Even though the Egyptian-brokered ceasefire between Israel and Hamas went into effect on May 21, the fact that Hamas isn’t launching rockets and the Israeli military isn’t striking back at terror targets in the Gaza Strip doesn’t mean that peace has broken out between Israelis and Arabs.

Some experts believe that while the situation has certainly calmed down in the past few days, the sense of uneasiness remains higher than usual.

Others, however, have indicated that tensions are still simmering in places like Jerusalem, and in Judea and Samaria, following violent riots that took place at the start of Ramadan in April, which carried over during the Gaza operation, spilling into in mixed Jewish-Arab cities throughout the country.

Concern is also focused on hostility and anti-Semitic sentiment expressed among the Arab youth that could resurface at the next opportune moment if the incitement-laced tirades falsely accusing Israel of “storming the Al-Aqsa mosque” in Jerusalem are reintroduced.

“A,” the security commander over a highly populated region of Judea who works hand in hand with the Israel Defense Forces, told JNS that until this past Monday, “all of Judea and Samaria was on the highest alert there is,” with several potentially major terrorist attacks thwarted. One included an Arab woman who opened fire with an M16 rifle at a bus stop outside the community of Kiryat Arba near Hebron. She was shot and killed by quick-acting IDF soldiers. No injuries were reported on the Israeli side.

“A” also said that one of his biggest concerns is the fact that “towards the end of last week, we saw more armed Arab militants in the villages showing their rifles publically than we had seen in the past 10 years,” referring to armed wings of Fatah (the party that controls the Palestinian Authority) that were threatening to relaunch terror attacks.

“But over the last several days,” he added, “the ‘DEFCON level’ has gone down. There are still threats of attacks, but our area always had threats of attacks.”

Natalie Sopinksy, director of Fundraising for “Rescuers Without Borders”—an emergency first-response organization dedicated to saving lives in Judea, Samaria, the Old City of Jerusalem and other parts of the country—also keeps track of daily terror attempts and told JNS that “the attacks on the roads have severely decreased since the ceasefire.”

Sopinsky added that until then, “the situation was just crazy. We were seeing all kinds of attacks carried out by the Arabs—pipe bombs thrown at cars on the road, burning tires hurled, rock attacks—it was constant and too hard to keep track of. But now it’s much quieter.”

Jerusalem saw some violence on the Temple Mount this past Friday following Muslim prayers, as Hamas declared a “Day of Rage” in Israel’s capital city. The Israel Police Department spokesperson told JNS by email that they were able to quickly control the situation, writing: “After the riots on Friday and the arrest of some of the rioters, we did not see further disturbances, and the Temple Mount was reopened to visitors.”

The spokesperson added that “Israel’s police acts firmly and deals with all acts of violence in order to bring anyone to justice who tries to disrupt the normal routine of life [in the city] and disturbs public order.”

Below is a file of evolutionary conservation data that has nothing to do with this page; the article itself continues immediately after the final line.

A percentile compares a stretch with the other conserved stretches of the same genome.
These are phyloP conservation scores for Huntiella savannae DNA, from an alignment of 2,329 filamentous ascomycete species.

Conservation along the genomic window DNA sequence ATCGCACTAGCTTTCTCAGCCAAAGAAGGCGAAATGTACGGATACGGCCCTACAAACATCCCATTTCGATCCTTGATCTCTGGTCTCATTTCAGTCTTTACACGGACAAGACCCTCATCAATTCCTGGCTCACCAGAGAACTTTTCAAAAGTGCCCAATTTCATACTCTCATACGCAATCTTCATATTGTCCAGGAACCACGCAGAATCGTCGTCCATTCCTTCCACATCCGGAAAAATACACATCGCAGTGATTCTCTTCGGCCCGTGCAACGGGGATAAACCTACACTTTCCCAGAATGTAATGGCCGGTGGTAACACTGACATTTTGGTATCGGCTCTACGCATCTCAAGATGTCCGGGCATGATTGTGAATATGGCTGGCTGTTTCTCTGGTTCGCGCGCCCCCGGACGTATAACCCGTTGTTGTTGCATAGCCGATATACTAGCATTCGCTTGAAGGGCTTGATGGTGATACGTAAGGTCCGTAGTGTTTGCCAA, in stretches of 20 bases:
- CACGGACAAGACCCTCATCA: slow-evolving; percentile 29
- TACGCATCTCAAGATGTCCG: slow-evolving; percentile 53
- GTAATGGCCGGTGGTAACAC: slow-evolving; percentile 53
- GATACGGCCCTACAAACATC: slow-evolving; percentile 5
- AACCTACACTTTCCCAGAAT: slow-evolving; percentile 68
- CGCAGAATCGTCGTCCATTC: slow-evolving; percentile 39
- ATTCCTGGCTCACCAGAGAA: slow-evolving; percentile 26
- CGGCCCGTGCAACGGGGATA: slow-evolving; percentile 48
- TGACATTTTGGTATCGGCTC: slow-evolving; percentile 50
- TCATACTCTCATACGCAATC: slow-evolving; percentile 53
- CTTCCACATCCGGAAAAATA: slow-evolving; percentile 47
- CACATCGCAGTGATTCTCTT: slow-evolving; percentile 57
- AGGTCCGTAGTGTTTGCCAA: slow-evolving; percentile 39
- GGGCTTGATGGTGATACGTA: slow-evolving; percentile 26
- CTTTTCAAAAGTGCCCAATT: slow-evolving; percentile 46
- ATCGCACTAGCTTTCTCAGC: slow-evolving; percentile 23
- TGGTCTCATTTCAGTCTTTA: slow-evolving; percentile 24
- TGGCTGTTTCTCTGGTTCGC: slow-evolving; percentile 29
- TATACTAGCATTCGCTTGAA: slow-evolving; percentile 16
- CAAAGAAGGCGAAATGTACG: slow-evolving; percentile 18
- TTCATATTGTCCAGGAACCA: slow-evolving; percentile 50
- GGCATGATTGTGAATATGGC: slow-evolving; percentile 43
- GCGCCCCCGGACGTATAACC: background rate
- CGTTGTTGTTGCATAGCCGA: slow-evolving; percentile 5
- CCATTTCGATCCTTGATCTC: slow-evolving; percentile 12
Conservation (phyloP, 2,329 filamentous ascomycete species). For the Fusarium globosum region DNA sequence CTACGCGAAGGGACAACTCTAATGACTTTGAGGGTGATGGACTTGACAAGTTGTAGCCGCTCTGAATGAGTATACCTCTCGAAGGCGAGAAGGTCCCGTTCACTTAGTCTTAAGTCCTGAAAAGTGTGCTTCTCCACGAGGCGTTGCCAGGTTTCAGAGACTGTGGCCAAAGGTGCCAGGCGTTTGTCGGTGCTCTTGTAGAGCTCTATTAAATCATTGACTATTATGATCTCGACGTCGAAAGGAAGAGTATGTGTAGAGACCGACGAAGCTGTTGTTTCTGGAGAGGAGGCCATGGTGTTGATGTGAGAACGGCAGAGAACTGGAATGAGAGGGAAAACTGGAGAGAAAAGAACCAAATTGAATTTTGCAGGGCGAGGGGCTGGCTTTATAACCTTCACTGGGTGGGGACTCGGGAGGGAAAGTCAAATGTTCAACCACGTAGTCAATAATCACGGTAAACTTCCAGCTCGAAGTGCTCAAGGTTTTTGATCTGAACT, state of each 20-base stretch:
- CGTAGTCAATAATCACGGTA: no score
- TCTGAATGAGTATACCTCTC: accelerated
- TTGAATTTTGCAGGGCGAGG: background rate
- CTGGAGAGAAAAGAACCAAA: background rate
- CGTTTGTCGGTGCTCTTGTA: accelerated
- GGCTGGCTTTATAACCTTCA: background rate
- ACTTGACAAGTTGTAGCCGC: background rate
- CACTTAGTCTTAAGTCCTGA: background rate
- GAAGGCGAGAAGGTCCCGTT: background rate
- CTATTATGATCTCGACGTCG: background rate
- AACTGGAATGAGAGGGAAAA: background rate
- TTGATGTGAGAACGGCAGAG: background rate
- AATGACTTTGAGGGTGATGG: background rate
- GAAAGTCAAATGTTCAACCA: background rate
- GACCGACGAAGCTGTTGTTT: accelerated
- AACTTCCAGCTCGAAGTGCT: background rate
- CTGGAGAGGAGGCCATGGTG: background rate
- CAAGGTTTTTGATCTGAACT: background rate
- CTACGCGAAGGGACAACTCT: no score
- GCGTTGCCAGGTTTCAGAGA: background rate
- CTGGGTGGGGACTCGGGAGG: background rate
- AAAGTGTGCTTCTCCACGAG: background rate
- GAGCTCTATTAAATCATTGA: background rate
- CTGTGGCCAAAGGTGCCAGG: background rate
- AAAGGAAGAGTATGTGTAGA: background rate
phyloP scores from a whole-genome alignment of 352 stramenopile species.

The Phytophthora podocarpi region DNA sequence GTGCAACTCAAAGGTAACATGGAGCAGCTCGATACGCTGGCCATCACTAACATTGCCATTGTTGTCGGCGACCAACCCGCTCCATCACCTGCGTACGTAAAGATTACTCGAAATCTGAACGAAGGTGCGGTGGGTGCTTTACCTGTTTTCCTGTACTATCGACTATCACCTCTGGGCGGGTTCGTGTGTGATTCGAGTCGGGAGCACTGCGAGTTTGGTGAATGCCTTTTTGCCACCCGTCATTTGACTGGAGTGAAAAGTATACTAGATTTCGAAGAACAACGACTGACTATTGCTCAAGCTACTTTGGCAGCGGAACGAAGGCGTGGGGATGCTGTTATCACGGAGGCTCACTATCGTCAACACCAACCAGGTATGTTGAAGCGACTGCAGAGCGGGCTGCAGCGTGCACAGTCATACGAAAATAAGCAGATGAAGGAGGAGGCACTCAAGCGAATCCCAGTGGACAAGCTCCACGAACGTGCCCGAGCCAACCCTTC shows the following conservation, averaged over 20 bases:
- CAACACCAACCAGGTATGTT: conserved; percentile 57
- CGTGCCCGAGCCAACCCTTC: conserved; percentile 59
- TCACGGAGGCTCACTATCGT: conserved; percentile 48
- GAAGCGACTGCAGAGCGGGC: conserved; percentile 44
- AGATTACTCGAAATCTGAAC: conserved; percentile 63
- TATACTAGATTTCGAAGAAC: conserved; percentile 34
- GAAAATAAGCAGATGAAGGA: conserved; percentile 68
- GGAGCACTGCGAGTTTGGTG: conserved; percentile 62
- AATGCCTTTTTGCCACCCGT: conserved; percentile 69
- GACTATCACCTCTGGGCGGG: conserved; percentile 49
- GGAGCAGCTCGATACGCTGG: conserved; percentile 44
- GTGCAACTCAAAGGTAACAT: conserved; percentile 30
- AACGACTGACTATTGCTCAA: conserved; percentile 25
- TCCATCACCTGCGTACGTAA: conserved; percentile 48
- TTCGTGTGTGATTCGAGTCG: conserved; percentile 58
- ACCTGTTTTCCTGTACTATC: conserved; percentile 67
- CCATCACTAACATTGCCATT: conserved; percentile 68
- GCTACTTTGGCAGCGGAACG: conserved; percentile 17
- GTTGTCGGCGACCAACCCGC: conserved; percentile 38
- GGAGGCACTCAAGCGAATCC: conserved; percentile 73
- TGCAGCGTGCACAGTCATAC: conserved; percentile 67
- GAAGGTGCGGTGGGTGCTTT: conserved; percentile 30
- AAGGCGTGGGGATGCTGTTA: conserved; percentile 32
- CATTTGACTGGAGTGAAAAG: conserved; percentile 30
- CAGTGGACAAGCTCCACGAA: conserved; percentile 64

Clashes between the Israeli army and Palestinians in the West Bank city of Bethlehem on May 21, 2021. Photo by Wissam Hashlamoun/Flash90.

‘Everything now is a war between Fatah and Hamas’

At the same time, the Temple Mount was reopened to Jewish visitors on Sunday for the first time in 20 days. Ironically, on that same day, the quiet on the mount was disturbed by violent clashes between Arab supporters of the P.A.’s Fatah and followers of Hamas.

A security expert who asked not to be identified told JNS that “the quarrel between Fatah and Hamas is the real story here.” He explained that “when Palestinian Authority head Mahmoud Abbas canceled the elections”—the elections to the Palestinian Legislative Council, which were scheduled for May 22 and canceled by Abbas at the end of April—“Fatah supporters in Jerusalem were very angry and decided to demonstrate. When the demonstrations reached the Temple Mount, a place involving religion which is sentimental, that’s when they turned violent and they blamed Israel.”

He explained that by launching rockets at Jerusalem and the subsequent firing of more than 4,000 rockets towards Israel, “Hamas won on the streets. The violence you saw on Sunday is Fatah acknowledging that loss, so everything now is a war between Fatah and Hamas.”

Even as a 17-year-old Arab terrorist stabbed two Israelis near Jerusalem’s French Hill neighborhood on Monday, including a soldier and a civilian—moderately wounding them both before border police killed the assailant—the same security expert does not believe that the attack is a prelude to an increased level of violence targeting Israelis in the city.

He predicted that while Fatah and Hamas might continue to go after each other, “Ramadan is over, so the Arabs in the city are going back to making a living.”

He added, “The Arabs in Jerusalem don’t want to live under the P.A. or under Hamas in Gaza. They have rights here, and a good life here. Therefore, things will be calm.”

In terms of the post-ceasefire potential for further violence in mixed Arab-Jewish such as Lod, Ramle, Jaffa, Bat Yam, Akko, Haifa and Tiberias, the police are confident in their ability to maintain calm. According to the Israel Police Spokesperson, “at the moment, quiet and order are prevailing.”

The spokesperson added that “the Israeli Police are continuing ‘Operation Law and Order’ throughout the country. As part of the operation, there is a large police presence—using all of the means at our disposal in order to settle the score with the rioters and bring them to justice.”

JNS

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